• Staff Engagement  Curriculum development:  Writing to facilitate and enhance learning of subject content  Writing intensive courses  Challenge traditional approach where curricula tend to be defined by content  Writing and textual practice as important as any other teaching task
  • A Shift in Approach?  Writing as ‘an epistemic process in which thinking and reflection develop...and as a communicative product, structured in particular ways by particular conventions and forming particular, recognisable social functions’ (Britton 1982, p.94)   Writing as usefully problematic ; greater focus on process ‘Encouragement and crafting of students’ active response to the subject: their construction of knowledge’ (Mitchell & Evison 2006, p.82)  A embedded approach that links to the discipline specific epistemological assumptions underpinning feedback language
  • A Shift in Approach?  Built in writing tasks may involve less coverage of content but students;  absorb more from materials  respond better  raise questions with texts  think critically  become independent learners (Fernandez & Marsh,2002)  Policy implications and practical considerations  Implications for development of the Effective Learning Team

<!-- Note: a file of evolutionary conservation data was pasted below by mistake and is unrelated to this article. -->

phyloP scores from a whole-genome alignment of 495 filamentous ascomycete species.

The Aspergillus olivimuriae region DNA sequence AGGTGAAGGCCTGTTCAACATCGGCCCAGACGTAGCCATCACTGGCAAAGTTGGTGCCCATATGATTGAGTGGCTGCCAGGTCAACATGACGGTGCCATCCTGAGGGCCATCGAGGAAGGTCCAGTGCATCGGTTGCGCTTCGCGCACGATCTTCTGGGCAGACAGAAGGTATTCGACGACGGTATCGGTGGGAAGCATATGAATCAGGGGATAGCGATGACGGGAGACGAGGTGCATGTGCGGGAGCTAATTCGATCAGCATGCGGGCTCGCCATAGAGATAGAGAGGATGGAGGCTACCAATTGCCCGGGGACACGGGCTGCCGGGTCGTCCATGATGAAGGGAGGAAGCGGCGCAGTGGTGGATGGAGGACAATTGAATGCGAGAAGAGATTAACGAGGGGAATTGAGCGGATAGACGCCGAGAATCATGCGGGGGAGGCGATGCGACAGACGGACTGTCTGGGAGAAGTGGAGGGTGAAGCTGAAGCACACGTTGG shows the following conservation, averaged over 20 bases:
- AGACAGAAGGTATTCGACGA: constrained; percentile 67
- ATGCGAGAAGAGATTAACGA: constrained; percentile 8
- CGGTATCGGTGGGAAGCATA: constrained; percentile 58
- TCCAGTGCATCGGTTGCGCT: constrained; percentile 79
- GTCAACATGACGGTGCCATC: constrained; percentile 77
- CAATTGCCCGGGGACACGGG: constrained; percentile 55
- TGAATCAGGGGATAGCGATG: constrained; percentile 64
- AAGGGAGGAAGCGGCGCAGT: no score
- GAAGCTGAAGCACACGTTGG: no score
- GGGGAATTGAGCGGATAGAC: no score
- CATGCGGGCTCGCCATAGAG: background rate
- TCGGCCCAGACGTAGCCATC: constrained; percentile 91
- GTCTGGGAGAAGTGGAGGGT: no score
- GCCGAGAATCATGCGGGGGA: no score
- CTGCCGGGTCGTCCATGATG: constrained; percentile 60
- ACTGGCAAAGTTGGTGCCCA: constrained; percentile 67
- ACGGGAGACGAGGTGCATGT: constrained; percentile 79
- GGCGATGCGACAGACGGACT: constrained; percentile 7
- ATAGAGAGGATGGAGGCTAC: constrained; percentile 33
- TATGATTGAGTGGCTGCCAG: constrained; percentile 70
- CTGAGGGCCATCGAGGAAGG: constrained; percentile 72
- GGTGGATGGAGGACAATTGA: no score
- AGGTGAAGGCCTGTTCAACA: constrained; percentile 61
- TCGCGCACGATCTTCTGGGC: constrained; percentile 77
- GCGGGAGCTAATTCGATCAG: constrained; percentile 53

• The Right Approach?  Writing is central to student learning and assessment across all disciplines  Development of the student as a person and as a thinker/writer  Academic success and graduate employability  Embedded provision viewed by students as being more important  Inclusive approach in line with initiatives to foster student engagement  Central to the development of the university as a teaching establishment
  • Take a strategic approach Develop individuals’ practice Work towards cultural change